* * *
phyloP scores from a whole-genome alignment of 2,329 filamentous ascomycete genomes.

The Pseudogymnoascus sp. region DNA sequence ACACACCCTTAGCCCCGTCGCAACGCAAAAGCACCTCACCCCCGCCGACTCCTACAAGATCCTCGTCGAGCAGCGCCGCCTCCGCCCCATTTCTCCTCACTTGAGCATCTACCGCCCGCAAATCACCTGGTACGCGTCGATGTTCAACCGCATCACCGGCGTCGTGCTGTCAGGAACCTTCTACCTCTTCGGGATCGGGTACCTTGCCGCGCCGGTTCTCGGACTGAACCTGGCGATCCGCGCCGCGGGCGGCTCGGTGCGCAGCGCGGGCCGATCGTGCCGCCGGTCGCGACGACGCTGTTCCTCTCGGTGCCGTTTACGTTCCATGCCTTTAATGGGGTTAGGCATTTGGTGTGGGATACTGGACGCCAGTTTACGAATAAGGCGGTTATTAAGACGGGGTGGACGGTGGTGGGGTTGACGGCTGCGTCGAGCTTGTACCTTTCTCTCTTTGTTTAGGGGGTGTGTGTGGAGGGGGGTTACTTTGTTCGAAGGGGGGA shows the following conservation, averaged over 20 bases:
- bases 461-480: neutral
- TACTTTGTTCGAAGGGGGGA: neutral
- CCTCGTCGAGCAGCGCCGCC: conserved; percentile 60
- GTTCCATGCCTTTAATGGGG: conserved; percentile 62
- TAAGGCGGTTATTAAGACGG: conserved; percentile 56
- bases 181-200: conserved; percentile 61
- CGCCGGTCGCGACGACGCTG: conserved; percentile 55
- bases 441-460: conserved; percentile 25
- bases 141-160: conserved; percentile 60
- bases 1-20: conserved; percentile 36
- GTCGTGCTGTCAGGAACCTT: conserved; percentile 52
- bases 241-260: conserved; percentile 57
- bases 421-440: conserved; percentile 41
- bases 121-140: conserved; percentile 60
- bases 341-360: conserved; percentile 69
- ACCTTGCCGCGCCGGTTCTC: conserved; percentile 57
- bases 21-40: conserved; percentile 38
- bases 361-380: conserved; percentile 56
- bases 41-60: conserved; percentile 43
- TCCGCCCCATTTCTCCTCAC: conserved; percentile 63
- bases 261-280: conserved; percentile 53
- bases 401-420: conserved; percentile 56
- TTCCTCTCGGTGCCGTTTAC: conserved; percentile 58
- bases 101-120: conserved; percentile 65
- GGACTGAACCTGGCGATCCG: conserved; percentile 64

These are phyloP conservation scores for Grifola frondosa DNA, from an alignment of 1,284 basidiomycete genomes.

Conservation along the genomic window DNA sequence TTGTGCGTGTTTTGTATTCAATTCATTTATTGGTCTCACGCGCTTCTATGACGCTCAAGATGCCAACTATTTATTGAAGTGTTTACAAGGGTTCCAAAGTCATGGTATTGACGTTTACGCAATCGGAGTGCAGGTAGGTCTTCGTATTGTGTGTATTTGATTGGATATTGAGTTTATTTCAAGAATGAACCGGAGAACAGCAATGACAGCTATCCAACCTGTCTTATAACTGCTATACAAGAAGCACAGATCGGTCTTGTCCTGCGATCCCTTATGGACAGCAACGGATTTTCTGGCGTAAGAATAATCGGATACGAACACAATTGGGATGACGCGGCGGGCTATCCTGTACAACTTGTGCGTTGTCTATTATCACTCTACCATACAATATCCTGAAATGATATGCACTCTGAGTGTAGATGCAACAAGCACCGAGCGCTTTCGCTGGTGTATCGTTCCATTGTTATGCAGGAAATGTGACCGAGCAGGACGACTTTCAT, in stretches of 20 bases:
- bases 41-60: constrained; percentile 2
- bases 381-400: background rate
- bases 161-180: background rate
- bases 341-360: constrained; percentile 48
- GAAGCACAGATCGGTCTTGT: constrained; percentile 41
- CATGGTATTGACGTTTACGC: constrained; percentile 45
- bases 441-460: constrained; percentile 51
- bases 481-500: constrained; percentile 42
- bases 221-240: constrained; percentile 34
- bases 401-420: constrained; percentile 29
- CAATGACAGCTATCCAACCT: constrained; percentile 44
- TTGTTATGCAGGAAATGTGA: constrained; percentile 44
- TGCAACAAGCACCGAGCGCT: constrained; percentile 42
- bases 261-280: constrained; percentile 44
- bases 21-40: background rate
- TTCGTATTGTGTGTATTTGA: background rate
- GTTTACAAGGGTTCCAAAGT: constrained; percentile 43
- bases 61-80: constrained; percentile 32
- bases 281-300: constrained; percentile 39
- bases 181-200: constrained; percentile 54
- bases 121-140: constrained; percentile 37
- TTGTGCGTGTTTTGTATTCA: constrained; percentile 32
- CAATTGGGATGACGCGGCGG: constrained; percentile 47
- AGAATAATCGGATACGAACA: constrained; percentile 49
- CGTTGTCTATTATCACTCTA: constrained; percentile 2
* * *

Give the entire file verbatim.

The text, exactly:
phyloP scores from a whole-genome alignment of 2,329 filamentous ascomycete genomes.

The Pseudogymnoascus sp. region DNA sequence ACACACCCTTAGCCCCGTCGCAACGCAAAAGCACCTCACCCCCGCCGACTCCTACAAGATCCTCGTCGAGCAGCGCCGCCTCCGCCCCATTTCTCCTCACTTGAGCATCTACCGCCCGCAAATCACCTGGTACGCGTCGATGTTCAACCGCATCACCGGCGTCGTGCTGTCAGGAACCTTCTACCTCTTCGGGATCGGGTACCTTGCCGCGCCGGTTCTCGGACTGAACCTGGCGATCCGCGCCGCGGGCGGCTCGGTGCGCAGCGCGGGCCGATCGTGCCGCCGGTCGCGACGACGCTGTTCCTCTCGGTGCCGTTTACGTTCCATGCCTTTAATGGGGTTAGGCATTTGGTGTGGGATACTGGACGCCAGTTTACGAATAAGGCGGTTATTAAGACGGGGTGGACGGTGGTGGGGTTGACGGCTGCGTCGAGCTTGTACCTTTCTCTCTTTGTTTAGGGGGTGTGTGTGGAGGGGGGTTACTTTGTTCGAAGGGGGGA shows the following conservation, averaged over 20 bases:
- bases 461-480: neutral
- TACTTTGTTCGAAGGGGGGA: neutral
- CCTCGTCGAGCAGCGCCGCC: conserved; percentile 60
- GTTCCATGCCTTTAATGGGG: conserved; percentile 62
- TAAGGCGGTTATTAAGACGG: conserved; percentile 56
- bases 181-200: conserved; percentile 61
- CGCCGGTCGCGACGACGCTG: conserved; percentile 55
- bases 441-460: conserved; percentile 25
- bases 141-160: conserved; percentile 60
- bases 1-20: conserved; percentile 36
- GTCGTGCTGTCAGGAACCTT: conserved; percentile 52
- bases 241-260: conserved; percentile 57
- bases 421-440: conserved; percentile 41
- bases 121-140: conserved; percentile 60
- bases 341-360: conserved; percentile 69
- ACCTTGCCGCGCCGGTTCTC: conserved; percentile 57
- bases 21-40: conserved; percentile 38
- bases 361-380: conserved; percentile 56
- bases 41-60: conserved; percentile 43
- TCCGCCCCATTTCTCCTCAC: conserved; percentile 63
- bases 261-280: conserved; percentile 53
- bases 401-420: conserved; percentile 56
- TTCCTCTCGGTGCCGTTTAC: conserved; percentile 58
- bases 101-120: conserved; percentile 65
- GGACTGAACCTGGCGATCCG: conserved; percentile 64

These are phyloP conservation scores for Grifola frondosa DNA, from an alignment of 1,284 basidiomycete genomes.

Conservation along the genomic window DNA sequence TTGTGCGTGTTTTGTATTCAATTCATTTATTGGTCTCACGCGCTTCTATGACGCTCAAGATGCCAACTATTTATTGAAGTGTTTACAAGGGTTCCAAAGTCATGGTATTGACGTTTACGCAATCGGAGTGCAGGTAGGTCTTCGTATTGTGTGTATTTGATTGGATATTGAGTTTATTTCAAGAATGAACCGGAGAACAGCAATGACAGCTATCCAACCTGTCTTATAACTGCTATACAAGAAGCACAGATCGGTCTTGTCCTGCGATCCCTTATGGACAGCAACGGATTTTCTGGCGTAAGAATAATCGGATACGAACACAATTGGGATGACGCGGCGGGCTATCCTGTACAACTTGTGCGTTGTCTATTATCACTCTACCATACAATATCCTGAAATGATATGCACTCTGAGTGTAGATGCAACAAGCACCGAGCGCTTTCGCTGGTGTATCGTTCCATTGTTATGCAGGAAATGTGACCGAGCAGGACGACTTTCAT, in stretches of 20 bases:
- bases 41-60: constrained; percentile 2
- bases 381-400: background rate
- bases 161-180: background rate
- bases 341-360: constrained; percentile 48
- GAAGCACAGATCGGTCTTGT: constrained; percentile 41
- CATGGTATTGACGTTTACGC: constrained; percentile 45
- bases 441-460: constrained; percentile 51
- bases 481-500: constrained; percentile 42
- bases 221-240: constrained; percentile 34
- bases 401-420: constrained; percentile 29
- CAATGACAGCTATCCAACCT: constrained; percentile 44
- TTGTTATGCAGGAAATGTGA: constrained; percentile 44
- TGCAACAAGCACCGAGCGCT: constrained; percentile 42
- bases 261-280: constrained; percentile 44
- bases 21-40: background rate
- TTCGTATTGTGTGTATTTGA: background rate
- GTTTACAAGGGTTCCAAAGT: constrained; percentile 43
- bases 61-80: constrained; percentile 32
- bases 281-300: constrained; percentile 39
- bases 181-200: constrained; percentile 54
- bases 121-140: constrained; percentile 37
- TTGTGCGTGTTTTGTATTCA: constrained; percentile 32
- CAATTGGGATGACGCGGCGG: constrained; percentile 47
- AGAATAATCGGATACGAACA: constrained; percentile 49
- CGTTGTCTATTATCACTCTA: constrained; percentile 2